Reviving The Spirit And Schmaltz Of The Jewish Deli
NPR / The Salt
“It’s nice that we finally have a place that has quality Jewish food, Jewish-American food, I would call it,” Jon says. “We have a couple of other places, but they’re not terribly good, so we’re very happy with it.”
The menu is not exactly what you would find in a place like New York’s famous Katz’s Deli. There’s a grilled eggplant Reuben, smoked salmon pastrami served on bagels imported from Montreal, and a pickle plate…
The 38 Essential Washington Restaurants
DC Eater / July 2013
Jewish deli fare has never been a standout cuisine in D.C. – at least, not until DGS came along. The restaurant puts an upscale spin on such dishes as chopped liver. Chef Barry Koslow makes a mean matzoh ball soup, and the restaurant also has festive cocktails and a solid brunch offering.
Giving Fast Food a Good Name in Washington, D.C.
Heads Up / April 2013
Cured meats are the focus at DGS, or District Grocery Store Delicatessen (1317 Connecticut Avenue NW; 202-293-4400), a modern spin on a Jewish deli. Nearly everything — pickles, pastrami, corned beef, the Reuben sandwich’s sauerkraut, even the crowning dollop of mustard — is house-made. An airy dining room features an open kitchen, brick walls and shelves displaying jars of pickles, while a takeout counter dispenses quick sandwiches at lunchtime.
Trendsetters: The Reformed Jewish Deli
Appears in the April print edition of Food & Wine Magazine.
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Taking its place among a new generation of artisanal delis that have popped up in Brooklyn, Portland, and San Francisco, DGS bids to bring corned beef and knishes out of the Sysco age by embracing the from-scratch values that reigned a century ago.
Most Memorable Meals of 2012
Thank goodness that the matzo ball soup is so good. And the juice-oozing pastrami, cut thick à la Montreal’s famous smoked meat. And the chopped liver …
Washington, DC’s New Food Scene
When President Obama built his recent campaign around the theme “Forward,” he could have been talking about the DC food scene. Talented chefs are creating innovative restaurants …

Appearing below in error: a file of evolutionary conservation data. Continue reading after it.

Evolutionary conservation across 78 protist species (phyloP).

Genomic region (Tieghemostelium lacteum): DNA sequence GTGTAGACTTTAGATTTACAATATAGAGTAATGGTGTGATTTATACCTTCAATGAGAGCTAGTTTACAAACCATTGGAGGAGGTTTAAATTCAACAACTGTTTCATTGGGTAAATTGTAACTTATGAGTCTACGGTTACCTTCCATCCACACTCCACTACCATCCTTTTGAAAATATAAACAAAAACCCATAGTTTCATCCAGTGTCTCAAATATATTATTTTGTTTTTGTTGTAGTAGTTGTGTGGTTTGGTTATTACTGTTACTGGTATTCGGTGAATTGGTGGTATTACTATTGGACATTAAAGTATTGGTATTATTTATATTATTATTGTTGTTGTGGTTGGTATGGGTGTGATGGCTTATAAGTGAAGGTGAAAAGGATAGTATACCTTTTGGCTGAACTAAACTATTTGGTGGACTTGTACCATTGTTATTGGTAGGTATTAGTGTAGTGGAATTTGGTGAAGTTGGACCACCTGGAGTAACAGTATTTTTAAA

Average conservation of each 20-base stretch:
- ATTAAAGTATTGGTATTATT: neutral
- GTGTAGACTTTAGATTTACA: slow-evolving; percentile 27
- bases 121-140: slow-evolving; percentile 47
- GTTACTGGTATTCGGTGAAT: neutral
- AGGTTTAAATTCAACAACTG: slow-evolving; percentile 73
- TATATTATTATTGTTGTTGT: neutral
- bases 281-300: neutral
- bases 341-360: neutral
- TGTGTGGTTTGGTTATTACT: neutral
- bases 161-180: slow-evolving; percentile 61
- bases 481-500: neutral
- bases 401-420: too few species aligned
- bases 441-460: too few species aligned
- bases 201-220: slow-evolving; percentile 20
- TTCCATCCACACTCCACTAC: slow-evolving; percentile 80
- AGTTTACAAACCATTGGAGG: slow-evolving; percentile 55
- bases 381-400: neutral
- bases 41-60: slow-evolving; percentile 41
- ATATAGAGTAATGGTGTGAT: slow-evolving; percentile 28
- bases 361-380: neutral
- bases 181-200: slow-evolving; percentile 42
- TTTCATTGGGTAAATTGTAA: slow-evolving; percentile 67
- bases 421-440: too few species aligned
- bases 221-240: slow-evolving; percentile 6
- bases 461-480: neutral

FIRST LOOK: DGS DELICATESSEN
D.C. gets compared to New York City in many ways, for better or worse. It’s a fact of District life and while many take up arms against it, DGS Delicatessen, Dupont Circle’s shining new Jewish deli, embraces it with a wink and a smile.
“We’re respectful of the tradition and food of a New York deli but try to incorporate D.C. style,” says DGS partner and former Tallula chef Barry Koslow. “To us, the Jewish experience started in Eastern Europe, through Western Europe. There are North African influences on the food from there to New York and finally to D.C. There are a lot of classic recipes but we want to make it accessible.”
Fall Dining Guide 2013: Tom Sietsema’s 40 Favorites
by Tom Sietsema
DGS is no standard-issue deli. For starters, the Dupont Circle outpost comes with a bar. Further, the kitchen is more respectful than reverential regarding tradition…I appreciate the way he thinks, and I dig the way he cooks…Today is reflected in the terrific wines selected by co-owner Brian Zipin and the choice cocktails that make DGS as diverting for drinking as for noshing.
Passover Traditions, New And Old
…matzo ball recipe passed down through generations to a modern chef’s personal twist on a traditional dish like haroset. Joining us to explore traditional and modern approaches to the Passover Seder and why the feast is as universal as it is unique to all who participate is Barry Koslow.
A Cut Above
DGS parts company with a city low on culinary history, a place where food folks are often transplants who focus on the future rather than the past. “We’re both fourth-generation Washingtonians,” says Nick. “We grew up with Jewish food. We thought it was an underserved area, especially since DC used to be a capital of Jewish cooking.”
Upscale Deli Fare Is Headed For D.C.
When I arrived last week at 2nd Avenue deli in midtown Manhattan for lunch with Nick Wiseman and Barry Koslow — the owner and chef of soon-to-open upscale DGS Delicatessen in D.C. respectively — I found my dining companions already elbow-deep in an impressive spread of traditional deli stand-bys.
Among the half-eaten offerings, I spied the remains of a corned beef sandwich, a hearty plate of kasha varnishkas, crisp gribnes, a knish the size of a softball, kreplach with fried onions, sweet noodle kugel, fatty cholent, pickles, cole slaw, and countless cans of Dr. Brown’s sodas in at least four flavors.
Slurp Matzo Ball Soup
This isn’t your bubby’s deli food. Chef Barry Koslow smokes impeccable pastrami for a menu that includes classic sandwiches as well as Wagyu brisket, honey-drizzled Hungarian doughnuts and cocktails that play with deli classics, like Cel-Ray soda.